Couples

How Long Does Therapy Last?

This is a recurring question at every one of my workshops, presentations and intro sessions.

And the answer is - it depends. It depends on what you’re seeking therapy for, how long you’ve waited to seek treatment, the approach of the therapist you choose and how much and how hard you are willing to work. It also depends on you level of self-awareness. So really the length of therapy depends on you, the client.

I believe in shorter-term therapy, a few months to a few years (max). I would never kick a client out of therapy but I would definitely wonder if I were doing my job to the best of my ability and if I was the right therapist for you if you saw me weekly for the exact same struggle for 2+ years and nothing had changed. That’s not to say that people can’t and don’t struggle with the same issue for more than two years (that’s actually quite common) but I strongly believe that there should be some forward movement, some change, no mater how small.

I tell my clients that my job is to put myself out of business. My job is to empower you and to provide you with the right skills, tools and techniques so that you can achieve your goals and be in control of your own life.

Therapy with me starts with 50 minutes once a week until you feel like you have a better handle on whatever it is we’re working on. Then we start to space things out to every other week and then to once a month until you are ready and can say, “Minal, I feel great. I know how to find you if I need to and I think I’m ready to end therapy.” Those words are music to my ears. We then assess where you are in relation to your goals, what you’ve accomplished and we schedule our final session. Final sessions are so bittersweet.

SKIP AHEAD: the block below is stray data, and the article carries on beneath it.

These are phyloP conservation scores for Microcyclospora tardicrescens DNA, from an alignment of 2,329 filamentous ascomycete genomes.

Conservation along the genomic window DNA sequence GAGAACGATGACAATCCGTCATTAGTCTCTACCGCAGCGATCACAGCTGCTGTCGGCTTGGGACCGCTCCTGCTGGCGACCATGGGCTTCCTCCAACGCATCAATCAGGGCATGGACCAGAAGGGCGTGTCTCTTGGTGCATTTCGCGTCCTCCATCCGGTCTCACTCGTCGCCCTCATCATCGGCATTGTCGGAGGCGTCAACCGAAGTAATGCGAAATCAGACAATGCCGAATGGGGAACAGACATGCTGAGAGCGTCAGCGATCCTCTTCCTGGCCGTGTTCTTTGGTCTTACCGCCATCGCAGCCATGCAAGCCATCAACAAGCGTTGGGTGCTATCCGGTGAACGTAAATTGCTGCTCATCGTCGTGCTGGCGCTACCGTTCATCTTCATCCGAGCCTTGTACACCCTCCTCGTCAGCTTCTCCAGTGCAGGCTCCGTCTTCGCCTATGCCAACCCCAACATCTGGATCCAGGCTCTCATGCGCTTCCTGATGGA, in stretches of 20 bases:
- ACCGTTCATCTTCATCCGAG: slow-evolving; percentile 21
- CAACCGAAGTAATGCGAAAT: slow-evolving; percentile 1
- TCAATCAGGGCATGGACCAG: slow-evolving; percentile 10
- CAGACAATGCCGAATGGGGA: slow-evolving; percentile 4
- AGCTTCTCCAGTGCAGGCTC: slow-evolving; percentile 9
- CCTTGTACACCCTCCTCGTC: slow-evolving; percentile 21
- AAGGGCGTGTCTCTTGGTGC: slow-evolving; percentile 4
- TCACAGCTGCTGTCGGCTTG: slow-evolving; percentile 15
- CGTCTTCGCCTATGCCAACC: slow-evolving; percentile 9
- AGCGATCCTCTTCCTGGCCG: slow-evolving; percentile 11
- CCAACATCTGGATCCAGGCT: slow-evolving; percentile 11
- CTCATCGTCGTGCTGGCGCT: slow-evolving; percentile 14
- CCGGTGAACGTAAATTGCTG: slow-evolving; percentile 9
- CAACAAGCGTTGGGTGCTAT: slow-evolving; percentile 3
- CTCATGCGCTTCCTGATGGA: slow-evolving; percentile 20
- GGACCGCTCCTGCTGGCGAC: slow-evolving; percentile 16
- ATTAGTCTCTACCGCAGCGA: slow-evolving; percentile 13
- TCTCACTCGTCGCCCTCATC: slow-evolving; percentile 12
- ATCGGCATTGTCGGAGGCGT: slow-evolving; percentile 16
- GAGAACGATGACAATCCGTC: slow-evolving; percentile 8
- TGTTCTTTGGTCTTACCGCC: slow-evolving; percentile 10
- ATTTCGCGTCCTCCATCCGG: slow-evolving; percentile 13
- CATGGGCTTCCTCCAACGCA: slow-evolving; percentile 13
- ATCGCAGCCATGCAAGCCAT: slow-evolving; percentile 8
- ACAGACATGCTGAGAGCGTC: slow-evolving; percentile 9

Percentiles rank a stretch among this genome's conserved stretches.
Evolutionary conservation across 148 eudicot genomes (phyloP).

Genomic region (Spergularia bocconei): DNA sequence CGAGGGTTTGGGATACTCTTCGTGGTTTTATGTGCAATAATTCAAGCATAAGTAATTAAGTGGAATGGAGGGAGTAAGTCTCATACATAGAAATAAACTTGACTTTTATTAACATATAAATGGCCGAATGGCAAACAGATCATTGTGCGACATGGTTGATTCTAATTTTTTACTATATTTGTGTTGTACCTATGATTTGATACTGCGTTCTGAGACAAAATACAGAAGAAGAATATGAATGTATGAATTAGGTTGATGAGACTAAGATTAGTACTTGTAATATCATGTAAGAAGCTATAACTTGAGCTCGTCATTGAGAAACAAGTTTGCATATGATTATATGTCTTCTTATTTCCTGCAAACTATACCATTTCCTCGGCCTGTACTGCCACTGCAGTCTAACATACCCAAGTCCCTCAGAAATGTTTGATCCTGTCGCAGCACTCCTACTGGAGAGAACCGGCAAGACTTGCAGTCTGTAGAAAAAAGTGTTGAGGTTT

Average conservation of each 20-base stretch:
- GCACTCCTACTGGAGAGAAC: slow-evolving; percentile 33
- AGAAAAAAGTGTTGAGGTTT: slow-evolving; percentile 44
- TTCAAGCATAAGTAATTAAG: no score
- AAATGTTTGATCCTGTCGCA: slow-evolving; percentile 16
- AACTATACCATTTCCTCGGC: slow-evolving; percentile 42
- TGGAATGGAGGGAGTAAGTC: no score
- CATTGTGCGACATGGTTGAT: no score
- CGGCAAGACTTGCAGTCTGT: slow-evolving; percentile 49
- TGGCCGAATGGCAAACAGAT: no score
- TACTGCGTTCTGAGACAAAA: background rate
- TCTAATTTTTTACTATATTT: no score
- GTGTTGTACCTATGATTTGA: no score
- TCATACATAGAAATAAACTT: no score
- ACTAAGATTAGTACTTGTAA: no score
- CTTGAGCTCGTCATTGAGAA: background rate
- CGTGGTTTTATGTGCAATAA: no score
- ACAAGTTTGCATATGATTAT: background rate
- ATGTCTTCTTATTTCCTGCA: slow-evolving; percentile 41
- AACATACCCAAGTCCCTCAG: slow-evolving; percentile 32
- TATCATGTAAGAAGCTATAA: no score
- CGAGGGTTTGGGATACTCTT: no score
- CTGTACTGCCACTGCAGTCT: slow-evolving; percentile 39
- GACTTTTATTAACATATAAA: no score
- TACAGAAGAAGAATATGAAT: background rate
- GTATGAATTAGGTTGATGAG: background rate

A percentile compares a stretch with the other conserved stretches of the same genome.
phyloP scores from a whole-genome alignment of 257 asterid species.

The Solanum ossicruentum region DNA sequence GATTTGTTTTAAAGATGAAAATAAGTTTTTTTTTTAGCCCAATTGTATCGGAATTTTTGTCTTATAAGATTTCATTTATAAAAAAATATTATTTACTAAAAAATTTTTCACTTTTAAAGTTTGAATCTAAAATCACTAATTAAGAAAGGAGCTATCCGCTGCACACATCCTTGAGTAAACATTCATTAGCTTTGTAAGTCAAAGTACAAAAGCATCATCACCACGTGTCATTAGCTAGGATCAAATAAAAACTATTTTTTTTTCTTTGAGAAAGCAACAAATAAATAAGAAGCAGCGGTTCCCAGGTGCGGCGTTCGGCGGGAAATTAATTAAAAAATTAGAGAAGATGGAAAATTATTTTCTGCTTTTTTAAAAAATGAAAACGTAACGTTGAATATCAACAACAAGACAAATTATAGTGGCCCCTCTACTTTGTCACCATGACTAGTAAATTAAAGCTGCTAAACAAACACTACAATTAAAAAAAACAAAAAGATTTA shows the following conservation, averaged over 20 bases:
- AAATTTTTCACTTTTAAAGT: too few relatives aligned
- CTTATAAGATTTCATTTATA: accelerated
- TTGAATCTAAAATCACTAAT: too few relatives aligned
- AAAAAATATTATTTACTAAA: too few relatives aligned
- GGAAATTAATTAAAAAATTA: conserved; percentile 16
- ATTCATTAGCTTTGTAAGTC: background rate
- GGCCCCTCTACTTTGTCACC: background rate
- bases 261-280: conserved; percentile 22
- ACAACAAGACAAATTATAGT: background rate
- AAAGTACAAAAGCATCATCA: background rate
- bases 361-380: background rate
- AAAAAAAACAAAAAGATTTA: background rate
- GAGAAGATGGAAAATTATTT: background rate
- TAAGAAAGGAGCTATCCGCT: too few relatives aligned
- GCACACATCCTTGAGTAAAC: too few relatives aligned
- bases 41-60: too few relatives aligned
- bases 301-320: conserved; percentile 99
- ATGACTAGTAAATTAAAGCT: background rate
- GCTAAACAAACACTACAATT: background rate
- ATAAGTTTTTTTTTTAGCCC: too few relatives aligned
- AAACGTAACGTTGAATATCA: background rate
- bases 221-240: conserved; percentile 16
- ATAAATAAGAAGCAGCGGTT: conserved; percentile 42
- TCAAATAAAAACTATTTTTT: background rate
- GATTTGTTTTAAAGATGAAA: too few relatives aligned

I don’t believe in therapy for years upon years (I’m not an analyst) and I don’t believe in keeping you in therapy once you’ve achieved your goals just so that I can have a full caseload or so that I can pay my bills. Therapy is for you. And once you’ve decided that you got what you came for, then we’re done, at least for now. My door is always open and you can certainly always come back.

So, if therapy starts and ends when you're ready, the next questions is what's stopping you from being ready? (Click here to schedule your free intro session now!)

 

What is Therapy?

During my WeWork Workshop last week on “How to Manage Anxiety in the Workplace,” one of the attendees asked a wonderful question. “What exactly is therapy?” He was slightly embarrassed for not knowing the answer and excused his “ignorance” as he called it, but truthfully I thought the question was brilliant and a great reminder for me. I told him just that.

As a licensed psychotherapist, or as in most trained professions, I forget that most people don’t know what I know. Most people didn’t go through the same regiment of additional education and 3,000 hours of grueling training. The definition of psychotherapy isn’t ingrained in their brains just like the definition of certiorari (a legal term) and obdormition (a medical term) are not ingrained in my brain. And so for me, the question was a great reminder that when talking about therapy, I need to start at the beginning rather than somewhere in the middle.

So – what is therapy (aka psychotherapy, talk therapy and counseling)? Therapy can be defined in many ways depending on who you ask. If I had to sum up therapy briefly, I would describe it as self-discovery or the intentional act of setting aside time for yourself every week (50 minutes to be precise) to gain more self-awareness leading to balance, fulfillment and clarity.